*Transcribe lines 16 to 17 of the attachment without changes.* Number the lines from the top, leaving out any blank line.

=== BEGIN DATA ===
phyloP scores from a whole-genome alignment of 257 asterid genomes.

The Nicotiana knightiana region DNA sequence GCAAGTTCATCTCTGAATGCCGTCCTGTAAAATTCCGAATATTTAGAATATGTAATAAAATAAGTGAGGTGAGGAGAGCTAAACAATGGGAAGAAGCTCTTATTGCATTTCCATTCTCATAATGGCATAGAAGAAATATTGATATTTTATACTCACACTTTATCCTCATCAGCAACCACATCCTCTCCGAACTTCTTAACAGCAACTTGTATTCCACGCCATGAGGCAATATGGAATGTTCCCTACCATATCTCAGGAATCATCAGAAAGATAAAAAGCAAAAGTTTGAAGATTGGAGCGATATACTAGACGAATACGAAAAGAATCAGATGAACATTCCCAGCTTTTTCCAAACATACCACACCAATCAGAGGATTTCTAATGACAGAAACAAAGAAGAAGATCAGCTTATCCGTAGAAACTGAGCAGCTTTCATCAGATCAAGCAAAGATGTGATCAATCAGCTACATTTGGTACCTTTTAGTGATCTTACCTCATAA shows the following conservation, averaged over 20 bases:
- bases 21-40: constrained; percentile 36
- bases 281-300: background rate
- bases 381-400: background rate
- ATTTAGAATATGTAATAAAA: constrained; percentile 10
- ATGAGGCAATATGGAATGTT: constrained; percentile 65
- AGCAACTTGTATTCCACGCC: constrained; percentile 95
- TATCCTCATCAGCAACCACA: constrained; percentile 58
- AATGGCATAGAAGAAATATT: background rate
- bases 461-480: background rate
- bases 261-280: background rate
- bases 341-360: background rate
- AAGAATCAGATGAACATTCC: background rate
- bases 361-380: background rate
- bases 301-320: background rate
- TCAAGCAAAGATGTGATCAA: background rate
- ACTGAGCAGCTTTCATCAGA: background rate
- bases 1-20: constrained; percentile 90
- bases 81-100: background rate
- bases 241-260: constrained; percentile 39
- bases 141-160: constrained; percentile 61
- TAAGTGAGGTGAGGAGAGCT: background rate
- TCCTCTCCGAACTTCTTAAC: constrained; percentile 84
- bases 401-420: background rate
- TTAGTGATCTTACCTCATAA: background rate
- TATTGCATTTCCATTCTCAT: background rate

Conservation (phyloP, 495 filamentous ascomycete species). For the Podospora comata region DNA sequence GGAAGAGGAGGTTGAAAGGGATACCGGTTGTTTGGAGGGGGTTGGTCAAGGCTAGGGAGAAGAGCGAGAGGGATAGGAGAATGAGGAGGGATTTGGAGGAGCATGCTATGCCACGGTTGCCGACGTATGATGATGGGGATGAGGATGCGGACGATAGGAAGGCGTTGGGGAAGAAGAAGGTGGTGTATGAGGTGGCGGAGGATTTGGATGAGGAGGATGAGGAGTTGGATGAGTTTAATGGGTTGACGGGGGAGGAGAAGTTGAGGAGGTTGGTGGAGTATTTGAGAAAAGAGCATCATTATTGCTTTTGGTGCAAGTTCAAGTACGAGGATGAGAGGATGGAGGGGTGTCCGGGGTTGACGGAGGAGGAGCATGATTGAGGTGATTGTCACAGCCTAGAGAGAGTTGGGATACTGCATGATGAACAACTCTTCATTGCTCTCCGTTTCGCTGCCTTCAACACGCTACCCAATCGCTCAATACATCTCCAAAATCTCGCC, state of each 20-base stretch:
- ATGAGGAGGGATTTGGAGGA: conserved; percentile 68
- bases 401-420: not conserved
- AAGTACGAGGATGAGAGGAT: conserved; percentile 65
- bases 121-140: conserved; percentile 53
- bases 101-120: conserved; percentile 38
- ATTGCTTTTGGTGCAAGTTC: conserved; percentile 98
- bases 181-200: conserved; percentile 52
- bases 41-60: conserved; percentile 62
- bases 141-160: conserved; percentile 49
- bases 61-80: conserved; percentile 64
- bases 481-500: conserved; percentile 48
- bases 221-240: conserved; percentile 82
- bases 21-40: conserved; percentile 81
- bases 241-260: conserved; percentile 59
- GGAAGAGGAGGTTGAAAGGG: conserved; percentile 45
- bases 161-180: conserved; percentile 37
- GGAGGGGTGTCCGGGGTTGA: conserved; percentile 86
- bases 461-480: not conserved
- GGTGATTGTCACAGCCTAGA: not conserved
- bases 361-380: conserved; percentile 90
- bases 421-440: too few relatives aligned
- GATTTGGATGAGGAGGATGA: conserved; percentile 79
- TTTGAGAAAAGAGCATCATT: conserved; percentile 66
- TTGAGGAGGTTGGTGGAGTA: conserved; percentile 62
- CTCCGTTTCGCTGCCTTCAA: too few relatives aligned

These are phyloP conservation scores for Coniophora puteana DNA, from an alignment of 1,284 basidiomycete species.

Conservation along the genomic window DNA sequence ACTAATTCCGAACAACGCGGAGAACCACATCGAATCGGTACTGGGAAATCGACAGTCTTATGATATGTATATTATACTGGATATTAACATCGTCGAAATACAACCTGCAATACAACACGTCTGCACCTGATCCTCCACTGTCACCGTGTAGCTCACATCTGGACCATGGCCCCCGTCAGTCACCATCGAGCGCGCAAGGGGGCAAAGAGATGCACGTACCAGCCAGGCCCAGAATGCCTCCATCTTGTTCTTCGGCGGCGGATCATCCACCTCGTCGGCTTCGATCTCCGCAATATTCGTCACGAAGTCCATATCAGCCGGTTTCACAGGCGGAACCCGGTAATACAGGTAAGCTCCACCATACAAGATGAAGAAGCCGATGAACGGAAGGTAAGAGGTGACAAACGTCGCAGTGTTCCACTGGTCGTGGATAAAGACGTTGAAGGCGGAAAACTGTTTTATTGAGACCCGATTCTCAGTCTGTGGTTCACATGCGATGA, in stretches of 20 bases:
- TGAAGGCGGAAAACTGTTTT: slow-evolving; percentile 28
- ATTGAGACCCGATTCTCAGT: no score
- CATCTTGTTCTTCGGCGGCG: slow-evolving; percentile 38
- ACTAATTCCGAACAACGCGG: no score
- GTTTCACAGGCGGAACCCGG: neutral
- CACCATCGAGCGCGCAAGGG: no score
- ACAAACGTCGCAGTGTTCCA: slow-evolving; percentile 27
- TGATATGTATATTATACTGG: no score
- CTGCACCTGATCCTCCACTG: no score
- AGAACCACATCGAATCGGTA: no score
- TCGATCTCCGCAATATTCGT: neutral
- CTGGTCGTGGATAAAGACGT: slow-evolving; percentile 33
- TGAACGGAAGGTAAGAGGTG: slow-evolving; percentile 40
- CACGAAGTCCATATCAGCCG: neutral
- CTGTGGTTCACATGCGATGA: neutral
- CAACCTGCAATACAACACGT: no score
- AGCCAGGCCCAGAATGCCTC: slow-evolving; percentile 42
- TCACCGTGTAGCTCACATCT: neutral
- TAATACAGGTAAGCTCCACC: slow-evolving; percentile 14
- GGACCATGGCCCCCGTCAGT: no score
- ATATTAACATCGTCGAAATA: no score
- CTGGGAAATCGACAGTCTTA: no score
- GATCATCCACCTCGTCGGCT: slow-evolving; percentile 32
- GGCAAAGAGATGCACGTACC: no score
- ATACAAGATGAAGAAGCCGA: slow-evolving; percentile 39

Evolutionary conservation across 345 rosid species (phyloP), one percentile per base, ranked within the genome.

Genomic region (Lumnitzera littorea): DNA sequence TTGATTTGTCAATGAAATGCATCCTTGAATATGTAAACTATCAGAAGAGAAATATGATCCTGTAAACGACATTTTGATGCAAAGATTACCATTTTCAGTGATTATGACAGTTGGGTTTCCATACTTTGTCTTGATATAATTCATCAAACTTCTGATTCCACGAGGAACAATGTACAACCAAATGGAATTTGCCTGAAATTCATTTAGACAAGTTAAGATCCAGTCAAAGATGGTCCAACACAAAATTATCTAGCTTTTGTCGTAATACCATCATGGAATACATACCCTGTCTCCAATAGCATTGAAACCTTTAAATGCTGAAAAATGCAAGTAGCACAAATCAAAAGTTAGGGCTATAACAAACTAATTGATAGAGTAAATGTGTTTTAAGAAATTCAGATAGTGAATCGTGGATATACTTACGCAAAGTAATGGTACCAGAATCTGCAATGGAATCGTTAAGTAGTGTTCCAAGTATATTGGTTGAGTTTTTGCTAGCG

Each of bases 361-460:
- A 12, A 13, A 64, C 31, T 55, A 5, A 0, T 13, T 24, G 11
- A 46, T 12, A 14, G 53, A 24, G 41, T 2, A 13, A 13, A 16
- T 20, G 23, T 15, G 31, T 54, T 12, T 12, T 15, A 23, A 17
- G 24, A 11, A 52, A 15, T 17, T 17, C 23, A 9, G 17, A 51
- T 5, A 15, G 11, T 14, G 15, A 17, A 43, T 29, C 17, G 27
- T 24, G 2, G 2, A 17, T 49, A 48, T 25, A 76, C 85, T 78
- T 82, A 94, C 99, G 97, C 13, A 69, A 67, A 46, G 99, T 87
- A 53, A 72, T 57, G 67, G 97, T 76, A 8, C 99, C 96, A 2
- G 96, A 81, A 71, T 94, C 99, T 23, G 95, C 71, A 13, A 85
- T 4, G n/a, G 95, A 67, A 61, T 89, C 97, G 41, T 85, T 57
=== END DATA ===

- bases 301-320: background rate
- TCAAGCAAAGATGTGATCAA: background rate